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Growing SaaS Usage Means Larger Attack Surface

Software-as-a-service has its benefits, but abandoned SaaS integrations and idle data sharing introduce risk to the enterprise.

Dark Reading Staff

June 22, 2023

2 Min Read
Photo of alligator swimming beneath the surface looking for prey
Source: JuePe via Alamy Stock Photo

Macro trends such as the shift to cloud services, a growing remote (or hybrid) workforce, and heavy reliance on third-party partners and contractors mean organizations are working with more software-as-a-service (SaaS) applications than ever. It also means that attackers are taking advantage of the ubiquity of SaaS as they target insecure default configurations and weakly secured identities.

Over the past year, attackers have attempted to intercept OAuth tokens, bypass multifactor authentication schemes, and exploit misconfigured systems and applications to gain unauthorized access to business-critical applications, such as GitHub, Microsoft 365, Google Workspace, Slack, and Okta — to name a few.

In the new "2023 State of SaaS Security" report, researchers from Valence Threat Labs identified various ways SaaS usage exposes organizations to attack. The report findings are based on organizations that have deployed Valence Security’s SaaS security platform.

The upshot? Organizations have to do a better job of tracking abandoned applications, files, and user accounts.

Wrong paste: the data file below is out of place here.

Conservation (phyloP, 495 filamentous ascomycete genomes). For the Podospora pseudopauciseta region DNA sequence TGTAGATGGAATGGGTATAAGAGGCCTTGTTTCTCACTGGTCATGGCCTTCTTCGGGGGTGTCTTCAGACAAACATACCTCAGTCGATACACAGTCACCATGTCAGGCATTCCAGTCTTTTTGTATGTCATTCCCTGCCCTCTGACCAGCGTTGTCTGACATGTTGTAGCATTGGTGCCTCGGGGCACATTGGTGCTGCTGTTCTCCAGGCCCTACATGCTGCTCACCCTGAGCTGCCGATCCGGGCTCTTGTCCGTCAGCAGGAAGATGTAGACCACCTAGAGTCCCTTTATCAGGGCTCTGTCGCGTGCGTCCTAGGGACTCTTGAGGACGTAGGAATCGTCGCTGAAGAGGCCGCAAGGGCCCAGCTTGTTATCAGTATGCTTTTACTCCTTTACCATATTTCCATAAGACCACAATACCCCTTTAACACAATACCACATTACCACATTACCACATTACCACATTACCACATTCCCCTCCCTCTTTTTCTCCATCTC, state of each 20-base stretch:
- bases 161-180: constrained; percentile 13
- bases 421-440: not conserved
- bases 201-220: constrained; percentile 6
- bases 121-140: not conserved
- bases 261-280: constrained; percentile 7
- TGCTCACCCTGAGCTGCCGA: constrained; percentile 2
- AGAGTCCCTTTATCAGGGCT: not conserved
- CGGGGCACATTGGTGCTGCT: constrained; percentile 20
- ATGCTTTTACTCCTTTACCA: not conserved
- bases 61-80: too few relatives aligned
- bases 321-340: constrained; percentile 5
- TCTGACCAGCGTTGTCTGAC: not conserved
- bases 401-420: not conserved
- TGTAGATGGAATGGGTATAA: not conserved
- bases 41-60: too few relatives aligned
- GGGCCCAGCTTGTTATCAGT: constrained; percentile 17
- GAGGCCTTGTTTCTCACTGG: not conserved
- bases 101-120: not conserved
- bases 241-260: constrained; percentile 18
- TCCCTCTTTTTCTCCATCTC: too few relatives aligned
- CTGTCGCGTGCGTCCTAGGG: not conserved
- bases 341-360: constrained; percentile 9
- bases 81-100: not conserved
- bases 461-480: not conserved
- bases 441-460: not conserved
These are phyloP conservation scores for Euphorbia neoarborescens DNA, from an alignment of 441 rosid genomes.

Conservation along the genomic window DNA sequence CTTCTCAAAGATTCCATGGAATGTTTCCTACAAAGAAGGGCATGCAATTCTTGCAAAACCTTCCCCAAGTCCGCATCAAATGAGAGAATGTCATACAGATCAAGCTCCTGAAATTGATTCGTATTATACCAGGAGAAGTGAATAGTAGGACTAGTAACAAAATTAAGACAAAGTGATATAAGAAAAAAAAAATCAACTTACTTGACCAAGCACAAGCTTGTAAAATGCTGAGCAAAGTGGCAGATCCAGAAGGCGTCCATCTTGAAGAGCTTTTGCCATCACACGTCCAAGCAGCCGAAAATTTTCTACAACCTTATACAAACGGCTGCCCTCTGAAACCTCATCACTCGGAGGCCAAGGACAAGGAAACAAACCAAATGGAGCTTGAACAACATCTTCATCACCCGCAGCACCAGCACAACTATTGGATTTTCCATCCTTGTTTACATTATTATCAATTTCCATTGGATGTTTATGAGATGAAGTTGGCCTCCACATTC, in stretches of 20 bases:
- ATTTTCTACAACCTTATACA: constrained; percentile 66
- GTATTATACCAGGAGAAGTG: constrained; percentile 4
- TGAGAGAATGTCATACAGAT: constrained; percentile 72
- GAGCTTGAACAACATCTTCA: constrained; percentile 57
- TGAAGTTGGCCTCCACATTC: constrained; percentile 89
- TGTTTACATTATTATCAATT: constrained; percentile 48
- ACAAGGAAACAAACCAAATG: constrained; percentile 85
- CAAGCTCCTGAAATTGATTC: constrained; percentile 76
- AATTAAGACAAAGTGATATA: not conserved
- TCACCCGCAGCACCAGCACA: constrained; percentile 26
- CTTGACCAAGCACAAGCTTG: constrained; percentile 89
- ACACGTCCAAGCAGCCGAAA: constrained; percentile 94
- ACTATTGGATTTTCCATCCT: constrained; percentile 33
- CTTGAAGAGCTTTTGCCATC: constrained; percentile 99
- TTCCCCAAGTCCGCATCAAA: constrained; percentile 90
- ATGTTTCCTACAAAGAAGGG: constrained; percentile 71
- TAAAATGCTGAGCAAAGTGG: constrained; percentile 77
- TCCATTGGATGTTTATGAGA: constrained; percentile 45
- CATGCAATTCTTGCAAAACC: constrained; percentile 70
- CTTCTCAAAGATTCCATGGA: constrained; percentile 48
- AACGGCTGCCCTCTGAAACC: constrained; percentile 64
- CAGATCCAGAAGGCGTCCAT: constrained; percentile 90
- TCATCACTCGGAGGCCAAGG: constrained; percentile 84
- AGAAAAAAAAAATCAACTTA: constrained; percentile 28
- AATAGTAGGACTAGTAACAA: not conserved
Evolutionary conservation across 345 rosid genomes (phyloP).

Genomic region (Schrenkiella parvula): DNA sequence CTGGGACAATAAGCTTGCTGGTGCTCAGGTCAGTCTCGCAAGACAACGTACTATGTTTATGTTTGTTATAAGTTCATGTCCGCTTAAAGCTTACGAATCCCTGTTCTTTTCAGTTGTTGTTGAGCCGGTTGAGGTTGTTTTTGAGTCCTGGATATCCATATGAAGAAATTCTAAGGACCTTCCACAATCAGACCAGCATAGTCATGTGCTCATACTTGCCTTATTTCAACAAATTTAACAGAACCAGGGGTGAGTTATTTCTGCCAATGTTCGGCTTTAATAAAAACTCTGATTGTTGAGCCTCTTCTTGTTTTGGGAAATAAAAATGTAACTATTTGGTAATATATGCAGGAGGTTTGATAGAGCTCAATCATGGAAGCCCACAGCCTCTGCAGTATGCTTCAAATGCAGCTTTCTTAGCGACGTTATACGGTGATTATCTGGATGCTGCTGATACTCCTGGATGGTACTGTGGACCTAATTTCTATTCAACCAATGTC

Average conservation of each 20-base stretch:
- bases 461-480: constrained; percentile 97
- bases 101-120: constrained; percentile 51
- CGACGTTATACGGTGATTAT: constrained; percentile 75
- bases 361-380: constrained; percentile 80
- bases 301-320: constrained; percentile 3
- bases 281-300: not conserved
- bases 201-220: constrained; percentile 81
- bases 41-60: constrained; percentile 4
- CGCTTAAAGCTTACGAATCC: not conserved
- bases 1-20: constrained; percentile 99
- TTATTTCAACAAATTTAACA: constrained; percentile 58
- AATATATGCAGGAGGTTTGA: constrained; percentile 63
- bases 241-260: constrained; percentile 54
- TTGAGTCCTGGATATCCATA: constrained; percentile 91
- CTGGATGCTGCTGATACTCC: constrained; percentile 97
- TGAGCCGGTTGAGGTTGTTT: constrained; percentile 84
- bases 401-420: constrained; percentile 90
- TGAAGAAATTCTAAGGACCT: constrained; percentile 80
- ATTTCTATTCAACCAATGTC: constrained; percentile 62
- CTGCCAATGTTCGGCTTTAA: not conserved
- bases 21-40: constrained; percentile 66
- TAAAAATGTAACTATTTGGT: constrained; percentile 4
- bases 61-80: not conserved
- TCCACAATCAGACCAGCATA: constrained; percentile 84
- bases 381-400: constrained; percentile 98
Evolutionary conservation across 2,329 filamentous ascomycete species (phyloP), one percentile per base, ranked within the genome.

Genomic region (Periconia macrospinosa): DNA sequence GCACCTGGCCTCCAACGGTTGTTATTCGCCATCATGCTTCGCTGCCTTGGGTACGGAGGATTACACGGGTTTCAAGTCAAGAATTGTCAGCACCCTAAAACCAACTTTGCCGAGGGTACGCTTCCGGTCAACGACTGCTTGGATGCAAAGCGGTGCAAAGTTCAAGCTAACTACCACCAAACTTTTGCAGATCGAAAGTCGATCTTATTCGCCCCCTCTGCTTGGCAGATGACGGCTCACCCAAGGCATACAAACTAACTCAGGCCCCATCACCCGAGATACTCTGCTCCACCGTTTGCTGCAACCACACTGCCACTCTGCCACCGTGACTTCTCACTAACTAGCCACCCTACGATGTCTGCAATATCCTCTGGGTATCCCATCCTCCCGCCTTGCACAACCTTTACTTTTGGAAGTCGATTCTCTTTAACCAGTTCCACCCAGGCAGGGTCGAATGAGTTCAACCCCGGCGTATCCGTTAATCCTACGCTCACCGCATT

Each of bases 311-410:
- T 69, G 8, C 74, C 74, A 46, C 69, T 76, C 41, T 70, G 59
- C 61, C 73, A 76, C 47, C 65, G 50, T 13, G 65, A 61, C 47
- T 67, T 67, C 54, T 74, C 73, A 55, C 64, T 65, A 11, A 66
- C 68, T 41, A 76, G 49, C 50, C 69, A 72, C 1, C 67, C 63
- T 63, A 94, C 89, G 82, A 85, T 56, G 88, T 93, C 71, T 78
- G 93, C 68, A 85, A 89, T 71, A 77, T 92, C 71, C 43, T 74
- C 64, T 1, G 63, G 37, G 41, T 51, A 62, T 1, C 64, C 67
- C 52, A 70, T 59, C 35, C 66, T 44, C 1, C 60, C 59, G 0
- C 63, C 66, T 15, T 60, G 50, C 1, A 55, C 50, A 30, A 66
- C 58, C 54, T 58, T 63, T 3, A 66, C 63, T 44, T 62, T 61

• Over half — 51% — of an organization's SaaS third-party integrations are inactive.

  • Most — 90% — of an average organization's shared assets (files and folders shared with external collaborators) have not been accessed for at least 90 days.

  • On average, 1 in 8 employee accounts are dormant (with the user no longer with the company, for example).

  • On average, 10% of an organization's shared integrations and data belong to ex-employees.

More SaaS = More Risk

SaaS has also evolved to be an ecosystem of interconnected applications sharing data and identities; they are no longer standalone single-function applications. But all of that integration is a problem because applications have too many privileges, and data sharing is out of control.

  • 100% of organizations grant full read/write access to email, files, and calendar to at least one third-party tool or service.

  • There are 21 integrations per organization with tenant-wide access to company and employee data.

  • Files are shared with personal accounts 30% of the time.

  • There are 54 shared resources (files, folders, SharePoint sites) per employee, and 193,000 shared resources per company, on average. Most are sitting idle.

SaaS has its benefits, but abandoned SaaS integrations and idle data sharing introduce risk to the enterprise. Organizations should regularly remove unused integrations and revoke sharing to reduce the attack surface. Data shares should be automatically revoked after a certain time period (such as 30 days), and user accounts should be deactivated when they leave the company. Life cycle management is critical to ensure that existing business processes are not impacted when an employee leaves the company and that their account gets deactivated, the report states.

About the Author(s)

Dark Reading Staff

Dark Reading

Dark Reading is a leading cybersecurity media site.

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